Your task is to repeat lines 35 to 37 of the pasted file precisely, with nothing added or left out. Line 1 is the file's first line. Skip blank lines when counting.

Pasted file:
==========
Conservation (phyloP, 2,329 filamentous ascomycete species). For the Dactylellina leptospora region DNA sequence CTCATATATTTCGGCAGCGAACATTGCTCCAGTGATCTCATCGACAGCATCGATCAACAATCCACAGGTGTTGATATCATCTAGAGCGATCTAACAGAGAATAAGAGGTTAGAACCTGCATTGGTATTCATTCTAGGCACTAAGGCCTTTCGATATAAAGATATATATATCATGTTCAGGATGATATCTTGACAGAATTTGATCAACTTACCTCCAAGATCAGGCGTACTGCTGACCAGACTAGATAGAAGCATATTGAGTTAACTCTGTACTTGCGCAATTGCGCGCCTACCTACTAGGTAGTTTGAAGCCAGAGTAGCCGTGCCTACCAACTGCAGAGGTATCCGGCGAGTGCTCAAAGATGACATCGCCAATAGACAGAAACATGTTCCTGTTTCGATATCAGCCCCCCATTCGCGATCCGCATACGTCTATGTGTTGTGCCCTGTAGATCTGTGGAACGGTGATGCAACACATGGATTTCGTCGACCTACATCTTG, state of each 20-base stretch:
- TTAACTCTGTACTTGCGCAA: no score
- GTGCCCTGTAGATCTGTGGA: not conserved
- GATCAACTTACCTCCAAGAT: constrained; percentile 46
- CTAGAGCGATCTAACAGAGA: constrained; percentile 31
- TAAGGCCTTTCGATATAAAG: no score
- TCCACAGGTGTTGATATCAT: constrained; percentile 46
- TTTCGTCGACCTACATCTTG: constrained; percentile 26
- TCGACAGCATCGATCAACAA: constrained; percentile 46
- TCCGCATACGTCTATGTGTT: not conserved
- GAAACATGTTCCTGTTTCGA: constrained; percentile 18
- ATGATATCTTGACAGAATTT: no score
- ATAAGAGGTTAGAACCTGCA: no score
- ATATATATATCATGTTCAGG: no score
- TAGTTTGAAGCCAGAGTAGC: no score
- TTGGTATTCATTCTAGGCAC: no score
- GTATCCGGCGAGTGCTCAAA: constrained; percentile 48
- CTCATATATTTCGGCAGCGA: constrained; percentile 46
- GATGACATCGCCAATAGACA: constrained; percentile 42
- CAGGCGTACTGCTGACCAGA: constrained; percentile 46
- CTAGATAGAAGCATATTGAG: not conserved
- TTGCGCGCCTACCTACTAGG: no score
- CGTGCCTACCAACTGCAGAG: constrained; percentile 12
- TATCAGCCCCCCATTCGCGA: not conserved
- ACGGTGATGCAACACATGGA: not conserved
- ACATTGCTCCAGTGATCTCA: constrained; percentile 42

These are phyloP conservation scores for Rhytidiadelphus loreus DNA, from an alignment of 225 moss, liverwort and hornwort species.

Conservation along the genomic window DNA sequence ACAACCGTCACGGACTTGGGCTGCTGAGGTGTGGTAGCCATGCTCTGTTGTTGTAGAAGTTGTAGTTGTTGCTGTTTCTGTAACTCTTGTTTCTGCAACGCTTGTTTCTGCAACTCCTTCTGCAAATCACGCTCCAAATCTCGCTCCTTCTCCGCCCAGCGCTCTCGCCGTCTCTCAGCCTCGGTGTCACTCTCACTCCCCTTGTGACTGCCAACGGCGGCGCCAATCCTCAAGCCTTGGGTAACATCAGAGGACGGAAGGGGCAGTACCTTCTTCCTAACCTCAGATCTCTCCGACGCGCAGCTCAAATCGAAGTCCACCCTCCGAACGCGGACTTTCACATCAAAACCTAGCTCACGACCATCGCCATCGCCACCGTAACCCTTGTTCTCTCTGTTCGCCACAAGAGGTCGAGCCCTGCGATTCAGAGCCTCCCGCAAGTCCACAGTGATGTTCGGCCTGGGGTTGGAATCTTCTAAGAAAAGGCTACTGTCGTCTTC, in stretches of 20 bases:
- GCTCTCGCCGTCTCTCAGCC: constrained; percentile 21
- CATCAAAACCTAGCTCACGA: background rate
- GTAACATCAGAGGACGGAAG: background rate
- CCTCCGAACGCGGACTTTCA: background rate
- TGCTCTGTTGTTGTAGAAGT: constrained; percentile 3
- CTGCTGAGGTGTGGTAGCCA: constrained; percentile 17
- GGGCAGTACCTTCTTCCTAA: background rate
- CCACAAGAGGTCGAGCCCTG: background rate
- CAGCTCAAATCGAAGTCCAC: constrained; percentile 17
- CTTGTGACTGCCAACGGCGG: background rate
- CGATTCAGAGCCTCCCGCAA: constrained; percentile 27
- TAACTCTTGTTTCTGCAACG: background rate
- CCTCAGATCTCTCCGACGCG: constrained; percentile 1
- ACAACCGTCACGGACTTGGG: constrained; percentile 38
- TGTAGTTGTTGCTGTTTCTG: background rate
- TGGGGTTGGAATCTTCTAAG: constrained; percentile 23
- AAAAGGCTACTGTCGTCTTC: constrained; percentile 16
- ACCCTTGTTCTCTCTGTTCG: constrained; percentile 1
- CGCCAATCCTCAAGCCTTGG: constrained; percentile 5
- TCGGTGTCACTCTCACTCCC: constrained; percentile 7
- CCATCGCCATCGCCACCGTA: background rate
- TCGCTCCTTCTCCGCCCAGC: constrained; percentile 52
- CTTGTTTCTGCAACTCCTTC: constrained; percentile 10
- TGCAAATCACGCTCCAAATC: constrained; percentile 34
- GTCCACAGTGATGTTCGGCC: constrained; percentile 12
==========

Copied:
- GGGCAGTACCTTCTTCCTAA: background rate
- CCACAAGAGGTCGAGCCCTG: background rate
- CAGCTCAAATCGAAGTCCAC: constrained; percentile 17